The Court begins by declaring that the statutory language, "while not completely unambiguous, is in closer harmony with the taxpayer's interpretation than with the Commissioner's Regulation" because the term "`brother-sister controlled group' - connotes a close horizontal relationship between two or more corporations." Ante, at 25 (emphasis in original). In taking this approach, however, the Court simply assumes its conclusion. The 50-percent test of Part (B) already ensures a horizontal relationship between the corporations that constitute the controlled group; nothing in the language of the statute suggests that Part (A) was designed directly to serve the same purpose. At most, 1563(a)(2) can be read to require that the same set of five or fewer persons must satisfy the 50- and 80-percent tests; the statute is entirely silent as to whether each member of the set must own stock in each corporation. And, unlike the Court, I have difficulty inferring this conclusion from the term "brother-sister controlled group," a phrase that appears only in the heading of the subsection and that is hardly a household term with an intuitively obvious meaning.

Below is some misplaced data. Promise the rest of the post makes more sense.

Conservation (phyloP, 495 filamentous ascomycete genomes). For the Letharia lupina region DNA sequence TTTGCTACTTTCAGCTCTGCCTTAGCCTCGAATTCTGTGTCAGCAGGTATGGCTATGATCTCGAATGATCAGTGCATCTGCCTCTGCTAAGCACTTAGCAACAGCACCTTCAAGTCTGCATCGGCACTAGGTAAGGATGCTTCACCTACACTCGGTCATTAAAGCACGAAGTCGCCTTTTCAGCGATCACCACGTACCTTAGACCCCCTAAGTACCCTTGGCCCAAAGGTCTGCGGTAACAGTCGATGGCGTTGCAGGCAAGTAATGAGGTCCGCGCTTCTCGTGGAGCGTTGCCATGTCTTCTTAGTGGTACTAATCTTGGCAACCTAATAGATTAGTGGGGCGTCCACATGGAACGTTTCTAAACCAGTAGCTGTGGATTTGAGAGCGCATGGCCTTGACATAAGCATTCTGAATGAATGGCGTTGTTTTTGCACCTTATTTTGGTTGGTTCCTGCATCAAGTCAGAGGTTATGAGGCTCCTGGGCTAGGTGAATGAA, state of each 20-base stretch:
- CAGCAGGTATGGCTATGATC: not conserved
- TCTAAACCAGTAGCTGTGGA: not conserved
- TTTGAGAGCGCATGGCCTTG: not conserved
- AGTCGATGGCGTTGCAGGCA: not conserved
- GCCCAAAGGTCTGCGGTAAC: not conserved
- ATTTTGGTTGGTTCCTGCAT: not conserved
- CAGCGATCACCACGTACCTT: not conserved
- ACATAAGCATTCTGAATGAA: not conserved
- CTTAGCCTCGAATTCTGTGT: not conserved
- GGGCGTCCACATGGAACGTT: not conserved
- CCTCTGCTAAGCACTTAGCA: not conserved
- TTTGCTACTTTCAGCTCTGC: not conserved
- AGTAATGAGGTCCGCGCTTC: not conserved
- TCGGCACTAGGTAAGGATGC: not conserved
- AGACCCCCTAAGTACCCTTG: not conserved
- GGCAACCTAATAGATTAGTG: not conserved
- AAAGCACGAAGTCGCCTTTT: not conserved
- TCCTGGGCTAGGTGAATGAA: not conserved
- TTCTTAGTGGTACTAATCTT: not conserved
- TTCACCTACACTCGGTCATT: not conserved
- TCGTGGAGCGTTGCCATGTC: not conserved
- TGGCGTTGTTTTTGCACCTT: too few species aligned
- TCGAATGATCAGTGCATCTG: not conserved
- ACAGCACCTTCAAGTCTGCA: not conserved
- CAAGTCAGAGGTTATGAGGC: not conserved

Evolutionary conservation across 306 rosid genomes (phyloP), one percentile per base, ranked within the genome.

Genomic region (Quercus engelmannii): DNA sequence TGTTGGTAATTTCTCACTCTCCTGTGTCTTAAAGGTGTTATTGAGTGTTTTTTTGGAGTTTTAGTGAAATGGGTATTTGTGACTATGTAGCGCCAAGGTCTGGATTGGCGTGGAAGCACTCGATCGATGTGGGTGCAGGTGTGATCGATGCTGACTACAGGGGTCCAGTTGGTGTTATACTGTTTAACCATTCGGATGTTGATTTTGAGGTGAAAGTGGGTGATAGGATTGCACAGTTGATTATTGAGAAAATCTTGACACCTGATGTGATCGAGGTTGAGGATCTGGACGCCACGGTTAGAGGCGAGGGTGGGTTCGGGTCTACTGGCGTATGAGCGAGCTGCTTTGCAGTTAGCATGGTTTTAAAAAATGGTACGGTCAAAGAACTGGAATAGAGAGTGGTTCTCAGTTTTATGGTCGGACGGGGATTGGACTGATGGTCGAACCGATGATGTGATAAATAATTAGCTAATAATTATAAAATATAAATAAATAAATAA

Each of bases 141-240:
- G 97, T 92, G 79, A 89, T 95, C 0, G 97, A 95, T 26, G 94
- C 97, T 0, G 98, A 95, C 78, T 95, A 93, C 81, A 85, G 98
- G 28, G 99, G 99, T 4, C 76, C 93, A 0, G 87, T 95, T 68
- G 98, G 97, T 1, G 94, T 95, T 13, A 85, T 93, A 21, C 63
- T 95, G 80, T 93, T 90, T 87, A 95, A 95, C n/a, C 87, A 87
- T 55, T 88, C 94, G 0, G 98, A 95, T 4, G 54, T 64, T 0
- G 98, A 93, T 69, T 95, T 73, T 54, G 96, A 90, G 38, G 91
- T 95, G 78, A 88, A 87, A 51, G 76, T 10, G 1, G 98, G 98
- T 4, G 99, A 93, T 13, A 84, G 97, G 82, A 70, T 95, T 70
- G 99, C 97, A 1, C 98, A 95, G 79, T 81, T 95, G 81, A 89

Similar problems attend the Court's analysis of the statute's structure. In the Court's view, the fact that the controlling group of shareholders is defined as "5 or fewer" for both the 50- and 80-percent tests "suggests that precisely the [455 U.S. 16, 36]   same shareholders must satisfy both the 80-percent and 50-percent requirements." Ante, at 25. Even if this were true, however, it would not mean that each member of the set of five or fewer shareholders must own stock in each corporation; it suggests only that the total number of shareholders considered in relation to both tests may not exceed five. In any event, the common-ownership requirement - which takes "into account the stock ownership of each such person only to the extent such stock ownership is identical with respect to each such corporation," 1563(a)(2)(B) - is embedded in Part (B), and the simpler and normal reading of the statute therefore would apply the common-ownership restriction only to Part (B)'s 50-percent test. 1 It is the Court's reading, then, that seemingly runs counter to the structure of the statute, for under its approach the 80-percent test would "tend to overlap or swallow the 50% identical ownership requirement." Allen Oil Co. v. Commissioner, 614 F.2d 336, 339 (CA2 1980).